COURSE SYLLABUS  (contact for syllabus)

Students use advanced processing tools to experiment and generate interactive pieces, art robots, and works that respond to stimuli. This studio class is designed to introduce students to non-screen based digital art that exists in real space. This course is for students interested in installation, sculpture, performance, robotics, and electronics in art. It is open to students from all Meadows disciplines.




COURSE SYLLABUS  (contact for syllabus)

An introduction to 3D modeling as a place to explore computational sculpting methods, the building of 3D environments, and basic rigging and building techniques for students specifically interested in sculpture, design, architecture, computer science, and biovisualization. Students learn to utilize the sophisticated 3D software to model objects, environments, apply surface texturing, lighting, rapid prototyping, rigging, and rendering. Through lectures, field trips, various in class studio time, and assignments, students develop a multi disciplinary skill set that can be used for various facets of innovative content creation to suit a wide range of student interests. This course focuses on modeling and physical object output using 3D software and rapid prototype production using a 3D printer.




COURSE SYLLABUS  (contact for syllabus)

Our experience and understanding of space is tied to the fact that we ourselves occupy space and invest various kinds of spaces with meaning. Our expression of spaces through art may include a range of media and situations, from sculpted forms, constructions, architecture, and installations to two-dimensional renderings and virtual representations of space. In this course, the student will explore this multivalent conception of space and understand how our embodied conception of the world is made manifest through visual art.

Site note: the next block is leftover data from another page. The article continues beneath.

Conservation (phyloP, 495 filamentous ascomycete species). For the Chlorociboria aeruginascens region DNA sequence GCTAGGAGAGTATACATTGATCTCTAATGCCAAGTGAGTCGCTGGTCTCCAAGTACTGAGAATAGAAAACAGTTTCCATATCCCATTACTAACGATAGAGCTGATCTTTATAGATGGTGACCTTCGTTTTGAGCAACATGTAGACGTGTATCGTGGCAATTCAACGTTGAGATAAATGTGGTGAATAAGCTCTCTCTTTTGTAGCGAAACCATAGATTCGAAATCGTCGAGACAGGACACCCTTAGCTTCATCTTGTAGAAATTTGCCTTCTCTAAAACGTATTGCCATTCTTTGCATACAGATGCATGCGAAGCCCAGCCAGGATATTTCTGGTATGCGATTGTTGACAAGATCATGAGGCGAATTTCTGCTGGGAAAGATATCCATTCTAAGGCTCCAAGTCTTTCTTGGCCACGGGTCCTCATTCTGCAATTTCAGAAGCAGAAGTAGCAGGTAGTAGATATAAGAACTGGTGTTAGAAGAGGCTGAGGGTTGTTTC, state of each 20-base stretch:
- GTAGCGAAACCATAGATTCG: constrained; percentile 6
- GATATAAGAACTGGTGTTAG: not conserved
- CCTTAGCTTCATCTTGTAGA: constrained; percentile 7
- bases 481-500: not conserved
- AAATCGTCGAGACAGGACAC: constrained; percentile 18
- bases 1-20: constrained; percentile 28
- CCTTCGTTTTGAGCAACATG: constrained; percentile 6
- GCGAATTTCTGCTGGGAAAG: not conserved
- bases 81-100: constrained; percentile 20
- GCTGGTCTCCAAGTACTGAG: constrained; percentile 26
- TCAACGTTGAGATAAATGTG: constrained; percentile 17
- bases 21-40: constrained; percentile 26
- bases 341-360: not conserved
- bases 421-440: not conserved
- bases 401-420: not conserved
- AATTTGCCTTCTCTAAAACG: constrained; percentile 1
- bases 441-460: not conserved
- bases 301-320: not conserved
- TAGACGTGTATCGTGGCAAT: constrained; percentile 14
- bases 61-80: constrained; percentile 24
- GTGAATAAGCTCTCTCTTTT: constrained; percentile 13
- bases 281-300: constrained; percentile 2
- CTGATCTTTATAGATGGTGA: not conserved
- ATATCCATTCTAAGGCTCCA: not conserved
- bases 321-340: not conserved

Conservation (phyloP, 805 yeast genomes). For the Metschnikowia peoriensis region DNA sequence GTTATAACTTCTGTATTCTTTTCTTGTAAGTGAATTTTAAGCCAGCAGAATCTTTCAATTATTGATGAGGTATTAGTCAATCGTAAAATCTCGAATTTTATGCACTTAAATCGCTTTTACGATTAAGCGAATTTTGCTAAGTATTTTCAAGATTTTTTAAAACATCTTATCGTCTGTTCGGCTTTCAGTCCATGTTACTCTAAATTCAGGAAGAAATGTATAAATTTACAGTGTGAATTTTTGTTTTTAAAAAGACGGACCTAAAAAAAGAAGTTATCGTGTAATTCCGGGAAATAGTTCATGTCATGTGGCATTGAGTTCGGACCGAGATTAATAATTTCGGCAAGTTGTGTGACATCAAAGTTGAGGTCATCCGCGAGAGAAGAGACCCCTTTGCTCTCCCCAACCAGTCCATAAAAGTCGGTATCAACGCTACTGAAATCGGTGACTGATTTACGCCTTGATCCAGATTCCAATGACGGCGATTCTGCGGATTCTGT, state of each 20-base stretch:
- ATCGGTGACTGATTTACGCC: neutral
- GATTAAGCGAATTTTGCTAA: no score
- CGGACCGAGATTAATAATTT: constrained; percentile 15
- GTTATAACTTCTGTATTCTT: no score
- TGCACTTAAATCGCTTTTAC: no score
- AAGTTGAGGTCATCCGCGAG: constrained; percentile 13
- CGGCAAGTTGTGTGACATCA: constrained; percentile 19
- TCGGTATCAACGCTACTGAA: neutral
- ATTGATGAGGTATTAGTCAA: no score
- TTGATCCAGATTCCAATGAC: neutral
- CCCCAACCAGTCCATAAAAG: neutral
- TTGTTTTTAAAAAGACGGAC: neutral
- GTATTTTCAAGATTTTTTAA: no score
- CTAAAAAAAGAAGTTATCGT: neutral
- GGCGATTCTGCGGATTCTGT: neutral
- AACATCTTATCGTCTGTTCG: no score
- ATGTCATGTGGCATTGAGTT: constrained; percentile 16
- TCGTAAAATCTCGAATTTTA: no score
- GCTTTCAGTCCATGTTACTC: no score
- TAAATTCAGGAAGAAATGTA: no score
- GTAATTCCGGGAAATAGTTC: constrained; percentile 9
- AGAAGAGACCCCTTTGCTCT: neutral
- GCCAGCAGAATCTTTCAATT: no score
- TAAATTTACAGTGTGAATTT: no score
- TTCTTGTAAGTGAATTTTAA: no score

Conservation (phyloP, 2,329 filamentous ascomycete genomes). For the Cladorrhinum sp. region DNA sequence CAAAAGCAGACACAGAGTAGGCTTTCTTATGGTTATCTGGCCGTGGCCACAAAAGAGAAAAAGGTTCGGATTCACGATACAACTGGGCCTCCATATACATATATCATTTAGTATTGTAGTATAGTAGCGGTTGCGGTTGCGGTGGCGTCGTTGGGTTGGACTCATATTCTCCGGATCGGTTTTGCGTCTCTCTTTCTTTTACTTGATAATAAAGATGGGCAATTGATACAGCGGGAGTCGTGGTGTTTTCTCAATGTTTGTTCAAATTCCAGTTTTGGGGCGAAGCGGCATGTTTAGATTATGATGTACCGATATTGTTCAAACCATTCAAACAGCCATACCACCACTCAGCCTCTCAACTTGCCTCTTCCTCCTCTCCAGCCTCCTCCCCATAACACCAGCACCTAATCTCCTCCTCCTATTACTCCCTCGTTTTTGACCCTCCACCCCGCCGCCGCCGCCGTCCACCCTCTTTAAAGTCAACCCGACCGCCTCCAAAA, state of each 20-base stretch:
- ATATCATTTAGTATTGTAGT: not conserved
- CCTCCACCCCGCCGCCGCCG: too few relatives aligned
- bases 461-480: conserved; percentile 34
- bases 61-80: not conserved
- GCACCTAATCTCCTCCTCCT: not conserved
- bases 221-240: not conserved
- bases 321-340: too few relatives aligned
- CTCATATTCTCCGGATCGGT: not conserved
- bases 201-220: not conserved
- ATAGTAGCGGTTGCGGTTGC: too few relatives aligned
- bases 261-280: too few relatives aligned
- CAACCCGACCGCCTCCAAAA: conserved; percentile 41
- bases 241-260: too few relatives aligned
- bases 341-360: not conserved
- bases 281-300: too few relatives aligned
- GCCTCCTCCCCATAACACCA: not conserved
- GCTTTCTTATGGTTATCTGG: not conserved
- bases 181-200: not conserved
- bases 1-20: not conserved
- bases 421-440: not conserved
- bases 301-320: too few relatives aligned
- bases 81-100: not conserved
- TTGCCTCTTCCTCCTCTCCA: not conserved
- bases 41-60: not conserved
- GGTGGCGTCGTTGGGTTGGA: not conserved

COURSE SYLLABUS  (contact for syllabus)

Seeing is not as simple as it looks. What people see, how they see, and how and why they chose to represent their experience of the world in a particular form and through a particular medium are fundamental questions for the artist. Students experiment with various media while exploring the history, theory, and application of these resources of representation in visual art; they learn the differences among looking, scanning, and seeing; and they encounter a range of resources, from theories of perspective in drawing and painting through 3-D modeling and digital simulations of reality.




COURSE SYLLABUS  (contact for syllabus)

A combined seminar and studio course introducing artists and collaborative groups working with nature, science, and alternative organic methods as material to produce sculpture, installations, and performance based work. Students explore nature as material and research based art practices that engage in biology, the environment, genetics, technoscience, and the use and collaboration with plants and animals, organic, and synthetically ‘organic’ materials. Activities include visits to various laboratories and exhibitions as well as lectures from visiting guest speakers.




COURSE SYLLABUS  (contact for syllabus)

An introduction to wearable art and wearable-based performance art through survey lectures, video documentation, reading, technical instruction, and off campus research trips. Students specifically explore the intersection of material, interactivity, technology, the body (both human and non-human), and the conceptual potentials within the context of wearable art. Includes introductions to introductory level programming through both the Lilypad and Arduino micro controllers as well as basic electronics. Students produce their own wearable prototypes both individually and collaboratively working up to one final completed piece.